Targeting of cancer neoantigens with donor-derived T cell receptor repertoires

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Science  10 Jun 2016:
Vol. 352, Issue 6291, pp. 1337-1341
DOI: 10.1126/science.aaf2288

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Outsourcing cancer immunotherapy

Successful cancer immunotherapy depends on a patient's T cells recognizing tumor-specific mutations and then waging a lethal attack. Despite tumors harboring many mutations, most individuals have very few T cells that respond to these so-called “neo-antigens.” Strønen et al. isolated T cells from healthy donors that responded to predicted neo-antigens expressed by melanomas taken from three patients, sometimes including neo-antigens that the patient's own T cells ignored (see the Perspective by Yadav and Delamarre). Testing whether such an outsourcing strategy could improve clinical outcomes will be an important next step.

Science, this issue p. 1337; see also p. 1275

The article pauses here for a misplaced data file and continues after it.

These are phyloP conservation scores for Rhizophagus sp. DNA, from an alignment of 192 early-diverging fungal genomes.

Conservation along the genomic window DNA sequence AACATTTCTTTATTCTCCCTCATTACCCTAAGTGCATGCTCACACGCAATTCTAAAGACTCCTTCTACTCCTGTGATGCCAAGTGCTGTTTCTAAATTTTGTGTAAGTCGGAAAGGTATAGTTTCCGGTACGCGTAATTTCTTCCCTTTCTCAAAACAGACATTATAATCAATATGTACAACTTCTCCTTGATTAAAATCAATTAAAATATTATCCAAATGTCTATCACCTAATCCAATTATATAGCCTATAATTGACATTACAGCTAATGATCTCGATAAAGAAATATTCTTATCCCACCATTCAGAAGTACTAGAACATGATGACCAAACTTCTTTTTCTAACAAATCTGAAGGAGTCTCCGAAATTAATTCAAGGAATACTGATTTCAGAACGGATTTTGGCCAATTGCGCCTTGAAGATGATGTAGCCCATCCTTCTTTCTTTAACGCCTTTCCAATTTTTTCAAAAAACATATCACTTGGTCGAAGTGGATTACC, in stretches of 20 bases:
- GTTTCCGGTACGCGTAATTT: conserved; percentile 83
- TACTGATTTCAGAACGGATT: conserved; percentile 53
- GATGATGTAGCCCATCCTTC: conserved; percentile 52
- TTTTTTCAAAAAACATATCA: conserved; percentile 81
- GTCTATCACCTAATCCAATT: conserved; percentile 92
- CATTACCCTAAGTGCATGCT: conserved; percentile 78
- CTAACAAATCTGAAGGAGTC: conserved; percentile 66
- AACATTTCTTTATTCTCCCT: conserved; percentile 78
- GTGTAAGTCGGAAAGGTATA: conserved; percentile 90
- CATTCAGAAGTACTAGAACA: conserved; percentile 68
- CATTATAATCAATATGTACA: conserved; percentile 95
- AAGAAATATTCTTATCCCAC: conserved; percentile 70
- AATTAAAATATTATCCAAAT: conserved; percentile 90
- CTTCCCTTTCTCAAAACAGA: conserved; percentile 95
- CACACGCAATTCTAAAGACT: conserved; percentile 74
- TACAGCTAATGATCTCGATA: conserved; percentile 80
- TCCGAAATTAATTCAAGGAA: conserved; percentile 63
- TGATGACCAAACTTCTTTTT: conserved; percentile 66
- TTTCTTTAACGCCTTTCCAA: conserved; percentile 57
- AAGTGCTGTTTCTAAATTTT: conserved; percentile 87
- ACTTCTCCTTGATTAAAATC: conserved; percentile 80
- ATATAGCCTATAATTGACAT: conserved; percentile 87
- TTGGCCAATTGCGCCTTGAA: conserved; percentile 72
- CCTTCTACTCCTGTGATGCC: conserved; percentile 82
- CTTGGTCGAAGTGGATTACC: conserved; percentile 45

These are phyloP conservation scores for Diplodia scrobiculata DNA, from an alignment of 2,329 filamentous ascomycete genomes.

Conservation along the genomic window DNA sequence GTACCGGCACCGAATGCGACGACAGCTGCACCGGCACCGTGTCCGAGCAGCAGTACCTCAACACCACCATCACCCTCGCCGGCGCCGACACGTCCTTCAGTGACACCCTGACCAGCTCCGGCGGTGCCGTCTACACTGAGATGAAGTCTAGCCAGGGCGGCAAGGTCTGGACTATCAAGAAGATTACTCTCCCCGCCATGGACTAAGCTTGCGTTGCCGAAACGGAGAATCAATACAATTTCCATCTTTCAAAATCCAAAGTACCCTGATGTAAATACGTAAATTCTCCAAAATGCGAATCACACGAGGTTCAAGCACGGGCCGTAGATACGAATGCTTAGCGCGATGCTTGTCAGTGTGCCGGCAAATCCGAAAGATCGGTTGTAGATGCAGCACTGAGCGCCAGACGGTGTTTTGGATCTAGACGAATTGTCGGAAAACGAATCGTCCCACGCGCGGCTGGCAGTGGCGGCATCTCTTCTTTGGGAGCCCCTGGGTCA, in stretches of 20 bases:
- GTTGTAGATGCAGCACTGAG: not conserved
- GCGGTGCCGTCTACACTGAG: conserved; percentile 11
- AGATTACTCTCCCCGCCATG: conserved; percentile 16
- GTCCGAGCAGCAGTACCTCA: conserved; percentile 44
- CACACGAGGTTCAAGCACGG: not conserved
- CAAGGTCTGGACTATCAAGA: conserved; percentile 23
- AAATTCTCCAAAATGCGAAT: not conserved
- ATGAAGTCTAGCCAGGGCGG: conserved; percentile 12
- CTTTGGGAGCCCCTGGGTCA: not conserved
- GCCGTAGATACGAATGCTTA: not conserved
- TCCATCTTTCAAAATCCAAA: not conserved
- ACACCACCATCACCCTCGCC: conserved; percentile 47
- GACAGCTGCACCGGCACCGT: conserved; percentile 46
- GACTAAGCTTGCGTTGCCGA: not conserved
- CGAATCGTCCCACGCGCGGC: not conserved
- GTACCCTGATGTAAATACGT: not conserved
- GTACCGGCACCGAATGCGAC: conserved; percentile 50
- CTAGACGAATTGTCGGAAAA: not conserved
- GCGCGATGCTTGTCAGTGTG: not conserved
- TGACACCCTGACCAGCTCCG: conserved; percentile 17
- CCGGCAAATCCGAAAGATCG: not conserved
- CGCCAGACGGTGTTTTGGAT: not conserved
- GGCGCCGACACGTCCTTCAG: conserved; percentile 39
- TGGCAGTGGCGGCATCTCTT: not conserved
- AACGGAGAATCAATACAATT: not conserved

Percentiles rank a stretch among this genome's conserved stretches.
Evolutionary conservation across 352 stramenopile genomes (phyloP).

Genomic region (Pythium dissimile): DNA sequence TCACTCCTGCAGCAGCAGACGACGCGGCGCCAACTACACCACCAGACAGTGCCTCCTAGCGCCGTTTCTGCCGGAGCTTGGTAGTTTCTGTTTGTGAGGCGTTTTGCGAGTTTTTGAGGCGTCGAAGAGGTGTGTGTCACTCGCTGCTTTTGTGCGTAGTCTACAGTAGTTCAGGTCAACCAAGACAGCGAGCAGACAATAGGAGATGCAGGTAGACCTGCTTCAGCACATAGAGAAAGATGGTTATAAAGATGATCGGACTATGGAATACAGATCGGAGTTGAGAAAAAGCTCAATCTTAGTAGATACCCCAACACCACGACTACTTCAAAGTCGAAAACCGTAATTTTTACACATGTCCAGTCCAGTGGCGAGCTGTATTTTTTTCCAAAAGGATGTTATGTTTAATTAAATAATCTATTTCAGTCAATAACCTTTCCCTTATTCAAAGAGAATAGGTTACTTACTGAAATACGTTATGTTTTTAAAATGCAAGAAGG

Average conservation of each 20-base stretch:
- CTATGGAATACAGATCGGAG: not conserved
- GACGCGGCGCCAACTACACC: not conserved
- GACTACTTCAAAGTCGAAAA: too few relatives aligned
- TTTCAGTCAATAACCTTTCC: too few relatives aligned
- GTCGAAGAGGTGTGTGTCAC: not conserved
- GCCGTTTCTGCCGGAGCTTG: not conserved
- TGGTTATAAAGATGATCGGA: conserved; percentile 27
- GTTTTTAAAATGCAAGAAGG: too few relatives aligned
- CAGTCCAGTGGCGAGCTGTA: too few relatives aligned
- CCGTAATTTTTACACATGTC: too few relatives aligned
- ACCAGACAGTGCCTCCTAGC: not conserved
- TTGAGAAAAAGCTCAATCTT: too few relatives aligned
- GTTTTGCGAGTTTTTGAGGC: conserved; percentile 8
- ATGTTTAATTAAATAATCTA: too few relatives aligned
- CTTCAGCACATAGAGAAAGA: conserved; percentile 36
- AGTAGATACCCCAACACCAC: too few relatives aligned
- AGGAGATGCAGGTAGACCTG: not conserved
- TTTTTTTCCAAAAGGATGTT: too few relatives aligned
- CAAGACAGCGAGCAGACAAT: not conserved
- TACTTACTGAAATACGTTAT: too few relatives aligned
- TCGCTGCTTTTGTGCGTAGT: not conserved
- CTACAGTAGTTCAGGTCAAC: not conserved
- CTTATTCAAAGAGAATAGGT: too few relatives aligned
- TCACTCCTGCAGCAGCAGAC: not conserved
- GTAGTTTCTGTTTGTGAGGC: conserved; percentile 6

Accumulating evidence suggests that clinically efficacious cancer immunotherapies are driven by T cell reactivity against DNA mutation–derived neoantigens. However, among the large number of predicted neoantigens, only a minority is recognized by autologous patient T cells, and strategies to broaden neoantigen-specific T cell responses are therefore attractive. We found that naïve T cell repertoires of healthy blood donors provide a source of neoantigen-specific T cells, responding to 11 of 57 predicted human leukocyte antigen (HLA)– A*02:01–binding epitopes from three patients. Many of the T cell reactivities involved epitopes that in vivo were neglected by patient autologous tumor-infiltrating lymphocytes. Finally, T cells redirected with T cell receptors identified from donor-derived T cells efficiently recognized patient-derived melanoma cells harboring the relevant mutations, providing a rationale for the use of such “outsourced” immune responses in cancer immunotherapy.

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